Colorado’s Marijuana Revenue Is So High, The State Has To Give Residents Money Back
Colorado has collected so much marijuana tax revenue since the plant was legalized, that now a state law may return some of the overall tax money collected directly into residents’ pockets.
The Colorado state constitution puts a limit on how much tax money they are legally allowed to collect. Colorado has brought in so much that the state actually has to give some of the revenue back.
That means that the $50 million in recreational pot revenue collected in the first year alone of legalization is going to tip the scales of legality itself, and require some of the money to be given back. This has put law-makers and politicians in a bit of an awkward situation, as neither Republicans nor Democrats want to give any of the money collected back.
“I think it’s appropriate that we keep the money for marijuana that the voters said that we should,” Republican Senate President Bill Cadman said.
“This is a little bit of a different animal. There’s a struggle on this one,” Republican Sen. and budget writer Kevin Grantham said.
“It’s just absurd,” Democratic state Sen. Pat Steadman, said.
“I have no problem paying taxes if they’re going to schools,” a Colorado marijuana consumer, Maddy Beaumier, 25, said as he shopped at a local dispensary.
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Teens find a new use for e-cigarettes: Vaping marijuana
Teenagers have discovered a new way to inhale marijuana — e-cigarette vaporizers, according to a study released Monday.
About 27% of high school students who have used both marijuana and e-cigarettes reported using the devices to vaporize cannabis. Those most likely to vaporize pot with e-cigarettes included males and younger students.
E-cigarettes are designed to vaporize solutions containing nicotine, said co-author Meghan Rabbitt Morean. But, she noted, “teenagers are resourceful, and it was only a matter of time.”
“It’s so much easier to conceal e-cigarette pot use," said Morean, an assistant professor at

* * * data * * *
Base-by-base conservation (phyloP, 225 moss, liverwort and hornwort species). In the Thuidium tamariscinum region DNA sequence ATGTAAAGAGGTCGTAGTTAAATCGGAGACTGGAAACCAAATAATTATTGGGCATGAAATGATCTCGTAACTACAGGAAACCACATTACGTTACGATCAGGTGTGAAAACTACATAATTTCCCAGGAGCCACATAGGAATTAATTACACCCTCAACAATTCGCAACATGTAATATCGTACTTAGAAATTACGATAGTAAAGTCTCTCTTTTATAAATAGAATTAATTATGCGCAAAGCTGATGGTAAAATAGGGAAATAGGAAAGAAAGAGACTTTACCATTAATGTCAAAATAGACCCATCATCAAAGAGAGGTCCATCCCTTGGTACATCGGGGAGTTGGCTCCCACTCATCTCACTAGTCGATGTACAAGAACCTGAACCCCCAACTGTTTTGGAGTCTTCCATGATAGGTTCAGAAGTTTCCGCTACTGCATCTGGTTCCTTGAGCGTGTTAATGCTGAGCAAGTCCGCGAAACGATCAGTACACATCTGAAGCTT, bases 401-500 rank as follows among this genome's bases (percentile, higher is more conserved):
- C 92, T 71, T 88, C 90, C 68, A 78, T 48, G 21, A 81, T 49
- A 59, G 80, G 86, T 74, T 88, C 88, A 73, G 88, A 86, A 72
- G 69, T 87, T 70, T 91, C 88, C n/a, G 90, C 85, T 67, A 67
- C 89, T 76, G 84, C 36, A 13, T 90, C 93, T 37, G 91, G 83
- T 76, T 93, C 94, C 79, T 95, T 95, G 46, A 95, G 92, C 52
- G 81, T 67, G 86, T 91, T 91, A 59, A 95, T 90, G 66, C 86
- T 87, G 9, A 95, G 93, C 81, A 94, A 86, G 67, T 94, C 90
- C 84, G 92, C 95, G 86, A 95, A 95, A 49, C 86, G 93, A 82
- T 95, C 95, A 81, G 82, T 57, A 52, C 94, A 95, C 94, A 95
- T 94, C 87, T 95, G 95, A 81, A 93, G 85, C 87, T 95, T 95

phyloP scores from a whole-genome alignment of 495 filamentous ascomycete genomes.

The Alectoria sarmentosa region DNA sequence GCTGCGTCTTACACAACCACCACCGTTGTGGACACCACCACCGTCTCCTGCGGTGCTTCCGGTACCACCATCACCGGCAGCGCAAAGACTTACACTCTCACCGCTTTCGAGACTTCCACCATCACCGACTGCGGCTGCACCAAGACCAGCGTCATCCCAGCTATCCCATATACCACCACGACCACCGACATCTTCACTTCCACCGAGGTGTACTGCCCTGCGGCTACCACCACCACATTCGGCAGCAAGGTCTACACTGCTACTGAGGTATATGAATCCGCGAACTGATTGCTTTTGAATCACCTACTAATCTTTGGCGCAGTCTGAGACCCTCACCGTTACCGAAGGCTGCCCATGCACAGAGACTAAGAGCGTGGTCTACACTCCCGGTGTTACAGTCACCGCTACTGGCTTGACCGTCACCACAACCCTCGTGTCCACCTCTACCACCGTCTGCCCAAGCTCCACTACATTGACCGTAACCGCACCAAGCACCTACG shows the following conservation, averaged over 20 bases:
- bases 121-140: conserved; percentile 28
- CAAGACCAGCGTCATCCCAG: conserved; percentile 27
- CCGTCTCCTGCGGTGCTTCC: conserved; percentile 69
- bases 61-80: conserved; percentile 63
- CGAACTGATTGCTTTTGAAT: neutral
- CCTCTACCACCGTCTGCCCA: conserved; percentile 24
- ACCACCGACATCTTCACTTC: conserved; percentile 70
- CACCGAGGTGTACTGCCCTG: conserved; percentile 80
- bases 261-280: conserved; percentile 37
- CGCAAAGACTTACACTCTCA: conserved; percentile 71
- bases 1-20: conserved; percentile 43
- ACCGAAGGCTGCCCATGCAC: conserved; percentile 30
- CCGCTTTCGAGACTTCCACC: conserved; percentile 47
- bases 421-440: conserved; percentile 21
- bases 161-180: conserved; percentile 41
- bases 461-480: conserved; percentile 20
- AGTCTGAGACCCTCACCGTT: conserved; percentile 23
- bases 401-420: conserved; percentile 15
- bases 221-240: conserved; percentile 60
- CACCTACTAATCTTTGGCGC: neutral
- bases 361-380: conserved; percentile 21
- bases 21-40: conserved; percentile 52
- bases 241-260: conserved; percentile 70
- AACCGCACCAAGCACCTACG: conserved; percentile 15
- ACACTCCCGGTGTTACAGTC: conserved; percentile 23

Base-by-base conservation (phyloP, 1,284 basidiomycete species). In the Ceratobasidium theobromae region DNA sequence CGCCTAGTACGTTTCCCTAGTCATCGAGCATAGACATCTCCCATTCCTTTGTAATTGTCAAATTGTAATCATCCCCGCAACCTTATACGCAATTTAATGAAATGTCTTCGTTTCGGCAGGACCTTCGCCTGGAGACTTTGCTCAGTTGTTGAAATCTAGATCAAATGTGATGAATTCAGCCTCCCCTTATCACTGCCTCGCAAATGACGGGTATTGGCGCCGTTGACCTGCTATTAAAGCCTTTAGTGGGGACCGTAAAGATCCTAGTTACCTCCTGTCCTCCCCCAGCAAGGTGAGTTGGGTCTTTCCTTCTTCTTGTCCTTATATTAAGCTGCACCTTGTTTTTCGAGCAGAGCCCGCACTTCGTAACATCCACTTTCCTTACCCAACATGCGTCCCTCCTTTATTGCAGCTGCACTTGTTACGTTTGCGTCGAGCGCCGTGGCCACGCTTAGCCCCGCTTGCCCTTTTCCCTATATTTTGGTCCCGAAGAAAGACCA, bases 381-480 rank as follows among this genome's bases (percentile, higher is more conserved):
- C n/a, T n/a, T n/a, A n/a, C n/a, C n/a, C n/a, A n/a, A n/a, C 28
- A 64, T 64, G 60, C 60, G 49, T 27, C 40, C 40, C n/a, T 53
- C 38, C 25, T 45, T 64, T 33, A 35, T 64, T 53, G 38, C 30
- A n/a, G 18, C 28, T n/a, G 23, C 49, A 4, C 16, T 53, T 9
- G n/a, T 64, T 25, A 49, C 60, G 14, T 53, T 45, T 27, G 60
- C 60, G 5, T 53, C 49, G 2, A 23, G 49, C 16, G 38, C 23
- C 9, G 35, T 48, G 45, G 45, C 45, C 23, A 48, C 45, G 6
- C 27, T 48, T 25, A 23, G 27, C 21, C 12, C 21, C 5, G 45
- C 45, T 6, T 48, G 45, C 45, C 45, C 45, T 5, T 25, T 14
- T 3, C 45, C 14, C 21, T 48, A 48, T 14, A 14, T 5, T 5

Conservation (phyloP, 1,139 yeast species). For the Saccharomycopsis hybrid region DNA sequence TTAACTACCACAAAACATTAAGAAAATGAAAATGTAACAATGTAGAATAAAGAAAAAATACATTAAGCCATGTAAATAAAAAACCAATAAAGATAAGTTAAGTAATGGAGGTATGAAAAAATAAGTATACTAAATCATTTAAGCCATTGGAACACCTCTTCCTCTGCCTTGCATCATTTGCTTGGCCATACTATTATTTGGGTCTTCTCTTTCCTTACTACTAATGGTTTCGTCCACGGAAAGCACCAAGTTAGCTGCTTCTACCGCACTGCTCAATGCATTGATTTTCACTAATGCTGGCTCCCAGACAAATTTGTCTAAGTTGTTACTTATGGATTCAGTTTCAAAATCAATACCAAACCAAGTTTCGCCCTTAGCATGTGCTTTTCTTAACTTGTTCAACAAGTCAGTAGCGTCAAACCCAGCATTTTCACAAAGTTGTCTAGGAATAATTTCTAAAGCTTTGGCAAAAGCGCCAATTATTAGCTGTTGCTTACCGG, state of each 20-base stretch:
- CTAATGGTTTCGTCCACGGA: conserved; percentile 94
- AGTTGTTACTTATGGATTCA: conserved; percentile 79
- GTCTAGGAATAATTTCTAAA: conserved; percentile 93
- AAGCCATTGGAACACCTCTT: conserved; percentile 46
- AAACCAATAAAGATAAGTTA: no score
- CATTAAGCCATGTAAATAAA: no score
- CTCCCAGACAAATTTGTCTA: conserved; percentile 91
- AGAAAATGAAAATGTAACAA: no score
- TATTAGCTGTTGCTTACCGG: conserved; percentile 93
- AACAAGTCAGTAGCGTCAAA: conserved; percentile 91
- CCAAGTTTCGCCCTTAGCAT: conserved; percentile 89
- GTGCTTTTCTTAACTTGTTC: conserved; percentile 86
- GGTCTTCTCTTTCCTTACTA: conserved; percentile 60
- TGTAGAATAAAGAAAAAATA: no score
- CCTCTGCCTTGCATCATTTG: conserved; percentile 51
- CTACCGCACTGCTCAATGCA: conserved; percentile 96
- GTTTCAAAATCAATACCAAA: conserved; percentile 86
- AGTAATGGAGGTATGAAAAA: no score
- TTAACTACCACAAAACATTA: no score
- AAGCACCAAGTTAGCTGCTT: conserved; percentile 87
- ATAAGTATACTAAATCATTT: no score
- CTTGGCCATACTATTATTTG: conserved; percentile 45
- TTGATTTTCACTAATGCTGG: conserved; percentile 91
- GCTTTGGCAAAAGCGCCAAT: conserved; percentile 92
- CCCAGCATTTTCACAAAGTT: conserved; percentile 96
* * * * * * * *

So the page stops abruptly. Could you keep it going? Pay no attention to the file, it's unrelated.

Arrest of 94-year-old Veteran for Felony Marijuana Charges Highlights Absurdity of Drug War
The War on Drugs may have reached its pinnacle of absurdity when 94-year-old World War II veteran Douglas Ponischil was arrested for felony marijuana charges earlier this year. The pot had been mailed to his home on someone else’s behalf, and law enforcement swept him up with no further investigation.
The case against Mr. Ponischil, who miraculously survived a Nazi U-Boat attack, was dismissed on June 30 after months of negotiating with prosecutors by attorney Christopher Connelly.
Only in a thoroughly immoral and baseless system of prohibition can something like this happen. What began in the late 1970s as a crusade against “the devil’s candy” is now well-known as a miserable failure. That is, unless you are interested in giving the State tremendous power and billions of dollars in civil asset forfeiture. The shell of purported righteousness has fallen away from the War on Drugs to reveal its sickly core.
An analysis released five days ago by the Pew Charitable Trusts confirmed the ineffectiveness and waste of the drug war. The report, titled “Federal Drug Sentencing Laws Bring High Cost, Low Return,” describes how mass incarceration, mandatory minimums, and billions of dollars per year have done nothing to curb drug use or supply, while caging tens of thousands for minor roles in trafficking.
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